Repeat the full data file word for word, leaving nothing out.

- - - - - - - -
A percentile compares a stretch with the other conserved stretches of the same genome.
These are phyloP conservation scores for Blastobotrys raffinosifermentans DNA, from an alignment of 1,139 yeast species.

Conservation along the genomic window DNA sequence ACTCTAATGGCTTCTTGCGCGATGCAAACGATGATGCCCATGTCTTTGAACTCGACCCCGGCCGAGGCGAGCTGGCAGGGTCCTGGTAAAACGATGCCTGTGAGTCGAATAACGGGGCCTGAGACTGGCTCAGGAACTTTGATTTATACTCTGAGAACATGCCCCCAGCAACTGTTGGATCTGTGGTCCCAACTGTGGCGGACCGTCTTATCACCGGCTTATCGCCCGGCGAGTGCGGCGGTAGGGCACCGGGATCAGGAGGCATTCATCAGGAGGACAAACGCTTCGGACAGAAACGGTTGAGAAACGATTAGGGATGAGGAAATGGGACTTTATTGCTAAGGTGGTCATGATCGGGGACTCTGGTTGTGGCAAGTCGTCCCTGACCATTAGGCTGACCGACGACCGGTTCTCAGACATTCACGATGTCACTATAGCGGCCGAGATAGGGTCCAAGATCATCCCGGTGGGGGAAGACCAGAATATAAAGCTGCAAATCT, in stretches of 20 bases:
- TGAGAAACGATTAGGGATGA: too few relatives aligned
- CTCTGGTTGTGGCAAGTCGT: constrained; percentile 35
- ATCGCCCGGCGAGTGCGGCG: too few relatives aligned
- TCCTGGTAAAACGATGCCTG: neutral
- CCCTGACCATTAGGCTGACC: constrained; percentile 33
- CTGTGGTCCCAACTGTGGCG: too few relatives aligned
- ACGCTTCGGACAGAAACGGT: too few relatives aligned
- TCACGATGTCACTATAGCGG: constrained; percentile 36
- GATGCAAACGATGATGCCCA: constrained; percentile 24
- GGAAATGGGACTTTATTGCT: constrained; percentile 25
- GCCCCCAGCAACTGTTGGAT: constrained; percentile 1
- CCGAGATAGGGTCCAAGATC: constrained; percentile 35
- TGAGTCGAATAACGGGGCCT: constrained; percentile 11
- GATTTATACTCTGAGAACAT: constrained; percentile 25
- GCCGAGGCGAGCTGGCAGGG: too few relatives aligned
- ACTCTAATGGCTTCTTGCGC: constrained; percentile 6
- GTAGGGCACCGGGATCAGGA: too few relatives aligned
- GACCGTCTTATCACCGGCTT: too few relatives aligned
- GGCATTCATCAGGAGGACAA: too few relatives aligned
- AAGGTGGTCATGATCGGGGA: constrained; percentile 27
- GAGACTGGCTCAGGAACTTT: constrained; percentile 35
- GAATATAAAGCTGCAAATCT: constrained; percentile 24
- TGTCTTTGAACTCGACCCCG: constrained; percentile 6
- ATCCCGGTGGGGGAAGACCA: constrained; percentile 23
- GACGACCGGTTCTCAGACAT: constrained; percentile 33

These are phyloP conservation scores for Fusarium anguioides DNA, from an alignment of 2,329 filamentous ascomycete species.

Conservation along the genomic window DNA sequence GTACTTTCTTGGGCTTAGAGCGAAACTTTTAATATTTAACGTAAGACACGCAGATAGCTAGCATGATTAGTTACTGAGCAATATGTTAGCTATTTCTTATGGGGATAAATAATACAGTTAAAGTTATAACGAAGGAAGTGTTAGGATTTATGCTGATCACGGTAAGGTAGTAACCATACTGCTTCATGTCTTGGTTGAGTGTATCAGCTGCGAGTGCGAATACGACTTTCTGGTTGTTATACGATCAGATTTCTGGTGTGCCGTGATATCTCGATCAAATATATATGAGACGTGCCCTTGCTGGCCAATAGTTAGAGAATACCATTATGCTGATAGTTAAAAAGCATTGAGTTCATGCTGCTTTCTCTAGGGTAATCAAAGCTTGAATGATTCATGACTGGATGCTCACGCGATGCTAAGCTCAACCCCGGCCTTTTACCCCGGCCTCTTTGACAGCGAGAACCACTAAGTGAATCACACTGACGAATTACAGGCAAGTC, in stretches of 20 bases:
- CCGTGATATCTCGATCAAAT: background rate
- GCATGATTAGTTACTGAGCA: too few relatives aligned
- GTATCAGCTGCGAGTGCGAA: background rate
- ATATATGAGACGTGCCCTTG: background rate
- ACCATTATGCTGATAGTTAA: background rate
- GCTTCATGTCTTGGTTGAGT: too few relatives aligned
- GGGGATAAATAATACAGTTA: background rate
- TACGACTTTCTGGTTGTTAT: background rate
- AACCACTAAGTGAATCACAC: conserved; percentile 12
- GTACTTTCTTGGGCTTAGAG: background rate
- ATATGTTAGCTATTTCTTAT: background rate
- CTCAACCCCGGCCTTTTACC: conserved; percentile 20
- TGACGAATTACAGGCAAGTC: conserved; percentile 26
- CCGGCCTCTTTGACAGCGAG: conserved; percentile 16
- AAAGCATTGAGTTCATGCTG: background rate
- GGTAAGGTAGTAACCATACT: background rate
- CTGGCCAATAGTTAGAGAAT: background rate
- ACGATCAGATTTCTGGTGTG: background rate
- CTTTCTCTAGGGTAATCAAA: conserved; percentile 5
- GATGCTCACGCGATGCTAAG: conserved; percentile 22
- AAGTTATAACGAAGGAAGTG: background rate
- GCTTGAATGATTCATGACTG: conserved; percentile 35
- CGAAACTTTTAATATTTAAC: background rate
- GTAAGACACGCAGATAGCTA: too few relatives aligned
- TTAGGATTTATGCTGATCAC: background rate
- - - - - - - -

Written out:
A percentile compares a stretch with the other conserved stretches of the same genome.
These are phyloP conservation scores for Blastobotrys raffinosifermentans DNA, from an alignment of 1,139 yeast species.

Conservation along the genomic window DNA sequence ACTCTAATGGCTTCTTGCGCGATGCAAACGATGATGCCCATGTCTTTGAACTCGACCCCGGCCGAGGCGAGCTGGCAGGGTCCTGGTAAAACGATGCCTGTGAGTCGAATAACGGGGCCTGAGACTGGCTCAGGAACTTTGATTTATACTCTGAGAACATGCCCCCAGCAACTGTTGGATCTGTGGTCCCAACTGTGGCGGACCGTCTTATCACCGGCTTATCGCCCGGCGAGTGCGGCGGTAGGGCACCGGGATCAGGAGGCATTCATCAGGAGGACAAACGCTTCGGACAGAAACGGTTGAGAAACGATTAGGGATGAGGAAATGGGACTTTATTGCTAAGGTGGTCATGATCGGGGACTCTGGTTGTGGCAAGTCGTCCCTGACCATTAGGCTGACCGACGACCGGTTCTCAGACATTCACGATGTCACTATAGCGGCCGAGATAGGGTCCAAGATCATCCCGGTGGGGGAAGACCAGAATATAAAGCTGCAAATCT, in stretches of 20 bases:
- TGAGAAACGATTAGGGATGA: too few relatives aligned
- CTCTGGTTGTGGCAAGTCGT: constrained; percentile 35
- ATCGCCCGGCGAGTGCGGCG: too few relatives aligned
- TCCTGGTAAAACGATGCCTG: neutral
- CCCTGACCATTAGGCTGACC: constrained; percentile 33
- CTGTGGTCCCAACTGTGGCG: too few relatives aligned
- ACGCTTCGGACAGAAACGGT: too few relatives aligned
- TCACGATGTCACTATAGCGG: constrained; percentile 36
- GATGCAAACGATGATGCCCA: constrained; percentile 24
- GGAAATGGGACTTTATTGCT: constrained; percentile 25
- GCCCCCAGCAACTGTTGGAT: constrained; percentile 1
- CCGAGATAGGGTCCAAGATC: constrained; percentile 35
- TGAGTCGAATAACGGGGCCT: constrained; percentile 11
- GATTTATACTCTGAGAACAT: constrained; percentile 25
- GCCGAGGCGAGCTGGCAGGG: too few relatives aligned
- ACTCTAATGGCTTCTTGCGC: constrained; percentile 6
- GTAGGGCACCGGGATCAGGA: too few relatives aligned
- GACCGTCTTATCACCGGCTT: too few relatives aligned
- GGCATTCATCAGGAGGACAA: too few relatives aligned
- AAGGTGGTCATGATCGGGGA: constrained; percentile 27
- GAGACTGGCTCAGGAACTTT: constrained; percentile 35
- GAATATAAAGCTGCAAATCT: constrained; percentile 24
- TGTCTTTGAACTCGACCCCG: constrained; percentile 6
- ATCCCGGTGGGGGAAGACCA: constrained; percentile 23
- GACGACCGGTTCTCAGACAT: constrained; percentile 33

These are phyloP conservation scores for Fusarium anguioides DNA, from an alignment of 2,329 filamentous ascomycete species.

Conservation along the genomic window DNA sequence GTACTTTCTTGGGCTTAGAGCGAAACTTTTAATATTTAACGTAAGACACGCAGATAGCTAGCATGATTAGTTACTGAGCAATATGTTAGCTATTTCTTATGGGGATAAATAATACAGTTAAAGTTATAACGAAGGAAGTGTTAGGATTTATGCTGATCACGGTAAGGTAGTAACCATACTGCTTCATGTCTTGGTTGAGTGTATCAGCTGCGAGTGCGAATACGACTTTCTGGTTGTTATACGATCAGATTTCTGGTGTGCCGTGATATCTCGATCAAATATATATGAGACGTGCCCTTGCTGGCCAATAGTTAGAGAATACCATTATGCTGATAGTTAAAAAGCATTGAGTTCATGCTGCTTTCTCTAGGGTAATCAAAGCTTGAATGATTCATGACTGGATGCTCACGCGATGCTAAGCTCAACCCCGGCCTTTTACCCCGGCCTCTTTGACAGCGAGAACCACTAAGTGAATCACACTGACGAATTACAGGCAAGTC, in stretches of 20 bases:
- CCGTGATATCTCGATCAAAT: background rate
- GCATGATTAGTTACTGAGCA: too few relatives aligned
- GTATCAGCTGCGAGTGCGAA: background rate
- ATATATGAGACGTGCCCTTG: background rate
- ACCATTATGCTGATAGTTAA: background rate
- GCTTCATGTCTTGGTTGAGT: too few relatives aligned
- GGGGATAAATAATACAGTTA: background rate
- TACGACTTTCTGGTTGTTAT: background rate
- AACCACTAAGTGAATCACAC: conserved; percentile 12
- GTACTTTCTTGGGCTTAGAG: background rate
- ATATGTTAGCTATTTCTTAT: background rate
- CTCAACCCCGGCCTTTTACC: conserved; percentile 20
- TGACGAATTACAGGCAAGTC: conserved; percentile 26
- CCGGCCTCTTTGACAGCGAG: conserved; percentile 16
- AAAGCATTGAGTTCATGCTG: background rate
- GGTAAGGTAGTAACCATACT: background rate
- CTGGCCAATAGTTAGAGAAT: background rate
- ACGATCAGATTTCTGGTGTG: background rate
- CTTTCTCTAGGGTAATCAAA: conserved; percentile 5
- GATGCTCACGCGATGCTAAG: conserved; percentile 22
- AAGTTATAACGAAGGAAGTG: background rate
- GCTTGAATGATTCATGACTG: conserved; percentile 35
- CGAAACTTTTAATATTTAAC: background rate
- GTAAGACACGCAGATAGCTA: too few relatives aligned
- TTAGGATTTATGCTGATCAC: background rate